Carin Leon’s first life memory is singing “Bohemian Rhapsody” while his dad got him dressed to go to kindergarten.
Born in Sonora, Mexico, a state where corridos rule radio airplay – not Queen, per se – the 31-year-old artist credits his early exposure to a myriad of musical styles for his ability to take his core genre, which is regional Mexican, and fuse it with different sounds for a more mainstream approach in his new album Inédito.
“Because of the region I grew up in, I sort of fell into singing regional Mexican music,” says Leon, who was most recently featured in C. Tangana’s album in a collab with the Spanish rapper and Adriel Favela. “I liked regional Mexican and would listen to Los Tigres del Norte and Bronco but it wasn’t my go-to genre. Meanwhile, I was also listening to Joan Manuel Serrat, Silvio Rodríguez and Alejandro Fernández.”
Signed to the indie label Tamarindo Recordz, Leon (born Oscar Armando Diaz de Leon) has placed all bets on music that is powered by traditional sounds, including norteño and sierreño.
In return, he’s landed songs on Billboard’s Hot Latin Songs, Latin Airplay and Regional Mexican Airplay charts and became the first regional Mexican artist to be featured in Spotify’s Singles, a program that began in 2017 to “give artists an opportunity to record new versions of their own songs, and the songs of the artists they love.” For it, Leon recorded a new version of “Cobarde” and a cover of Extreme’s ’90s hit “More Than Words.”
With his new album, released Friday (May 7), Leon showcases the musical influences that have inspired his career in hopes of reaching a more global audience and prove that regional Mexican has mainstream potential.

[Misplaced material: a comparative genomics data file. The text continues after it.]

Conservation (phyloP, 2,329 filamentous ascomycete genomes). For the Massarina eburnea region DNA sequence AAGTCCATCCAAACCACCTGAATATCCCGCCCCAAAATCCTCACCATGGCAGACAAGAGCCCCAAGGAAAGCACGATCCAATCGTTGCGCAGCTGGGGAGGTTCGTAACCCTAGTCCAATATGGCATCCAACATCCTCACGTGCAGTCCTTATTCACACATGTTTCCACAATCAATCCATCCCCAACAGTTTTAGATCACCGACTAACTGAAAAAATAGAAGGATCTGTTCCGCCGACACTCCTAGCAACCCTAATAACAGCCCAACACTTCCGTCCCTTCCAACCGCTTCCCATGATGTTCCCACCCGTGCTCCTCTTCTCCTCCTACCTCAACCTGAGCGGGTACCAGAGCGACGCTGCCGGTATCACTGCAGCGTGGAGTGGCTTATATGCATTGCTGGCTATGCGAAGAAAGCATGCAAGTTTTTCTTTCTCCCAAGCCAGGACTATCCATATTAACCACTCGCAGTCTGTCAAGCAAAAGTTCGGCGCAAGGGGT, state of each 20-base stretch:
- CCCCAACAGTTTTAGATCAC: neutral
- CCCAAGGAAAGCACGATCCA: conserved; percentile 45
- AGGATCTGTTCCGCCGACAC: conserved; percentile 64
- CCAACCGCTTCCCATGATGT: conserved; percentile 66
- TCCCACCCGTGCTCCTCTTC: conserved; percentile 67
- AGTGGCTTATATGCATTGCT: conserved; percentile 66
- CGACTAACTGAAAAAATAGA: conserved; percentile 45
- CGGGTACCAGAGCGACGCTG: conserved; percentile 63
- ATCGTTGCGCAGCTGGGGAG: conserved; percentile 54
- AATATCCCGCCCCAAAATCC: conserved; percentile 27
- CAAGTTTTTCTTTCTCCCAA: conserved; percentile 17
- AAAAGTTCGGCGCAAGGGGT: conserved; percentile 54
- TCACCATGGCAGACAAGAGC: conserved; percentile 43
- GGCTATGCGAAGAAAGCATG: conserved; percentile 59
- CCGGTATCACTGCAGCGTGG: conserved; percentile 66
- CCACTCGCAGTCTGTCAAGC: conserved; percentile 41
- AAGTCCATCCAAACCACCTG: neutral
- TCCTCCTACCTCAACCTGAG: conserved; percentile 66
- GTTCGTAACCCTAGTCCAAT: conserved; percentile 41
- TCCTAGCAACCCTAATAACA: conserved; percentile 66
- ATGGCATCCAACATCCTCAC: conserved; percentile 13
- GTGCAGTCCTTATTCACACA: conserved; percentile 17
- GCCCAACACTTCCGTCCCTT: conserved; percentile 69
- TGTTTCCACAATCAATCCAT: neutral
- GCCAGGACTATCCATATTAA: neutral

“I’m at a moment in my career where I can showcase something different that is fun for me and exciting for fans. I want to see them react to the new music I’ve been creating,” he says. “In it, I’m revolutionizing my sound and I want it to really reflect my taste in music, what’s inspired me. I want to show who Oscar Diaz is as a musician, not so much Carin.”
Inédito is home to 17 sublime tracks about love and heartbreak that embrace regional Mexican sonority but also capture the zeitgeist of the genre’s efforts to become less regional and more international by fusing with other styles such as country and pop.
“This set is what my hopes are for regional Mexican music,” Leon says. “My music is constantly changing and evolving, it’s not that it’s better than before. That’s what the album is all about.”
Below, Leon breaks down five emblematic songs on Inédito:
This album has our essence stamped on it so there’s banda and sierreño, which we’ve been doing. But there are also songs that are fused with different styles or instruments I had never incorporated in my music. One of the songs that has those different elements is “Mal Necesario” because it’s totally a sierreña but I wanted it to have this country vibe. We added the violin, steel guitar and a train beat – all very country. It’s a minimalist production but also very fresh.
This one is also a fusion and I incorporated steel guitars, it’s an instrument that is comforting and sounds so well with regional Mexican guitars. The track also has percussion and the base is a ukulele. You know when I listened to the end product, it reminded me of Jason Mraz’s “I’m Yours.” It has that Hawaiian vibe.
“Que Más Puedo Pedir”
It’s a song that talks about love. The type of love that is destined for two people that are meant for each other. The track has very simple language, it’s very raw and real. I didn’t want to add fancy words or make it poetic, I just wanted to be honest because I think that’s what moves people. Ballads are my favorite and it has that pop base but we add an accordion, a trumpet to give it that jazz vibe. We also added a wurlitzer (electric piano).
“Otra A Tu Salud”
This one is a total pop song and it’s one that I loved because of its tone. I didn’t want to do anything too extreme with this one. I only wanted it to conserve the tuba and accordion sound. We also added mariachi trumpets to show off our Mexican folklore.
“Con La Misma Espina”
It reminded me of José Alfredo Jiménez and those songwriters that with simple words said so much. The song also reminded me of my grandpa and I wanted to record it for him. This one gets me in a very melancholic state of mind and I recorded it in one take with a bajo sexto and other instruments to make it sound very Mexican. The only thing we added later was a harmonica to add a vintage touch.